When her nest is approached, the wild duck, like the lapwing, puts various artifices in practice in order to draw off the intruder: she flutters along as if lamed, pretends to escape seizure with difficulty, when having succeeded in her object, she rapidly leaves her astonished pursuer. On quitting her nest, during incubation, for a supply of food and water, she usually covers the eggs with down and dry herbage, no doubt in order to conceal them from observation, and, perhaps, also to preserve their temperature. They vary from ten

* Mr. Selby regards it as an actual change of colour in the feathers, and not the result of a change of plumage or moult.

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to fourteen in number, and are of a bluishi white colour.

The food of the wild duck consists of grain and vegetable matters, slugs, aquatic insects, tadpoles, the fry of fishes, and other aliment. A large bony drum is placed at the lower portion of the windpipe of the male, (both wild and tame, just within the chest.

The domestic duck exceeds the wild bird in size, but is neither so alert nor graceful, and domestication has deprived it of a large portion of its original instincts. Instead of pairing with one mate, the male, as may be seen,

leads his troop of females, steering proudly at their head, but, unlike the gallant chanticleer, he neither defends them, nor calls them to partake of any delicacy. The domestic duck varies considerably in size, and the colour of the plumage ; and many breeds are particularly noted. Among these is the large white Aylesbury breed, which is prevalent in Buckinghamshire, where the rearing of ducks for the markets constitutes at least a part of the business of many cottagers. The Rhone duck, another noted breed, is large, with a darkcoloured plumage, and celebrated for the goodness and flavour of its flesh,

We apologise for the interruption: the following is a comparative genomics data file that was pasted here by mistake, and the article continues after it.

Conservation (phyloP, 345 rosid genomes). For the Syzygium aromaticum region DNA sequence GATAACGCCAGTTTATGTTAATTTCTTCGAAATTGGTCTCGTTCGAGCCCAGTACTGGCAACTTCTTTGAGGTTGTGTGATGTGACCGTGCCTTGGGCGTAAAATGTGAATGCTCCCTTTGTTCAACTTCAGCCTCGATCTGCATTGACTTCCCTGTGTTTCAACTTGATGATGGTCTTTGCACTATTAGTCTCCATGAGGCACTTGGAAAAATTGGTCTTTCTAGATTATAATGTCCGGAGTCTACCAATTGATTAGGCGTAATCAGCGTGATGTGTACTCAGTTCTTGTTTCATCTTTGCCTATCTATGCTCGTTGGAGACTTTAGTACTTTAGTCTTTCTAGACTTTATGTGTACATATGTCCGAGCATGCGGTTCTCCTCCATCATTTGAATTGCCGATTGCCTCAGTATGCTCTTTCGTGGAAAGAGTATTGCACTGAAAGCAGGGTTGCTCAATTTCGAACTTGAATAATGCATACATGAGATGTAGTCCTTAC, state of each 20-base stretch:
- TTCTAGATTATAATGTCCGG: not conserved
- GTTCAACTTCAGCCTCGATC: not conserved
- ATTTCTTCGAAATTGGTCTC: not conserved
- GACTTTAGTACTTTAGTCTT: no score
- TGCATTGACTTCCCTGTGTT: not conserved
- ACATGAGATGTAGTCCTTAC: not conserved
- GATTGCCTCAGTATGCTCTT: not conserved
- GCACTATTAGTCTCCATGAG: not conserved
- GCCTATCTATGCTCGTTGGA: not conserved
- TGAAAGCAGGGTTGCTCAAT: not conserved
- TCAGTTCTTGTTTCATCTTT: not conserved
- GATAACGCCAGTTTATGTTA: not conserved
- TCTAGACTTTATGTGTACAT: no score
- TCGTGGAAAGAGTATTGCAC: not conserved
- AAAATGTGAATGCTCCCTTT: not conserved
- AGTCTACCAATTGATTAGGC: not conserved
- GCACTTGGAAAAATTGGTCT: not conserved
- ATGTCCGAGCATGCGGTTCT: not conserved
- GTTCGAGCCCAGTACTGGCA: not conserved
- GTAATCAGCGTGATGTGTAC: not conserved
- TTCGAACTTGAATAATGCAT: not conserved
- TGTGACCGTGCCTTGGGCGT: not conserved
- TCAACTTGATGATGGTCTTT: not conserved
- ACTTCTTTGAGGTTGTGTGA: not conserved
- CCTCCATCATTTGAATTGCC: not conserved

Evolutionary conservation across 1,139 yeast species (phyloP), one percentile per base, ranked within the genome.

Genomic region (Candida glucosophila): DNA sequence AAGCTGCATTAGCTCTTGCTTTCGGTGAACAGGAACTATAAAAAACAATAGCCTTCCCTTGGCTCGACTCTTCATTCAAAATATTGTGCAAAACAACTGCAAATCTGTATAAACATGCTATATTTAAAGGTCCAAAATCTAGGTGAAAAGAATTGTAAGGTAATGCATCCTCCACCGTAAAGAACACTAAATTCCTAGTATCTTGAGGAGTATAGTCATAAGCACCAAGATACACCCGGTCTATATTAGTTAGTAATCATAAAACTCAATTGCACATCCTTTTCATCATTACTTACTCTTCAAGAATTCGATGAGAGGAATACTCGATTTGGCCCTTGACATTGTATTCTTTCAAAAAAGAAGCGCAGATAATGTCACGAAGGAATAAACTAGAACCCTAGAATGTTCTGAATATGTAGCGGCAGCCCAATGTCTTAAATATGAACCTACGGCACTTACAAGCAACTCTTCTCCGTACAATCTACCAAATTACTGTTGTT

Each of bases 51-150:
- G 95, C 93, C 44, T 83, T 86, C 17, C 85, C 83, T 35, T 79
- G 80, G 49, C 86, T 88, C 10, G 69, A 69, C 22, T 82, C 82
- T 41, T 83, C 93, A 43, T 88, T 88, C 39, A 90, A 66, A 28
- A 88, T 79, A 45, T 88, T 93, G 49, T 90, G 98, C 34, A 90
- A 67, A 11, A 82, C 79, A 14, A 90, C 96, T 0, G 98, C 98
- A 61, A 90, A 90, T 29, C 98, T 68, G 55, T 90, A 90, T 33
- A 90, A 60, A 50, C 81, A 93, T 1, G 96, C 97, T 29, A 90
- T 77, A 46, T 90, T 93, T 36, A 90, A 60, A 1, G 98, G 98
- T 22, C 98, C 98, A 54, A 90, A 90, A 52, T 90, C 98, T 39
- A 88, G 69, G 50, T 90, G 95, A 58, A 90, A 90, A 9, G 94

The tame duck often lays more eggs than she can well cover during incubation, but she should never be allowed to sit on more than twelve or fourteen. It is a common practice to put duck eggs under common hens, nor do the latter when the ducklings are hatched distinguish between them and their natural brood. The agitation of the poor hen when her web-footed charge betake themselves to the water, into which, instinct-guided, they fearlessly plunge, cannot have escaped the observation of every reader. That the hen should foster the ducklings she has hatched is not more strange than that the hedge-sparrow or wagtail should rear the young cuckoo, to the destruction of their own young; yet in some instances the hen distinguishes a strange nestling. Some years since we placed a nestling green linnet under a hen, brooding over her just hatched progeny: she at once rejected it with anger, and if not prevented would have killed it. Was this an accidental occurrence, or would it always on trial occur?

Though the young ducklings take early to the water, it is better that they should gain a little strength before they be allowed to ven, ture into ponds or rivers; a shallow vessel of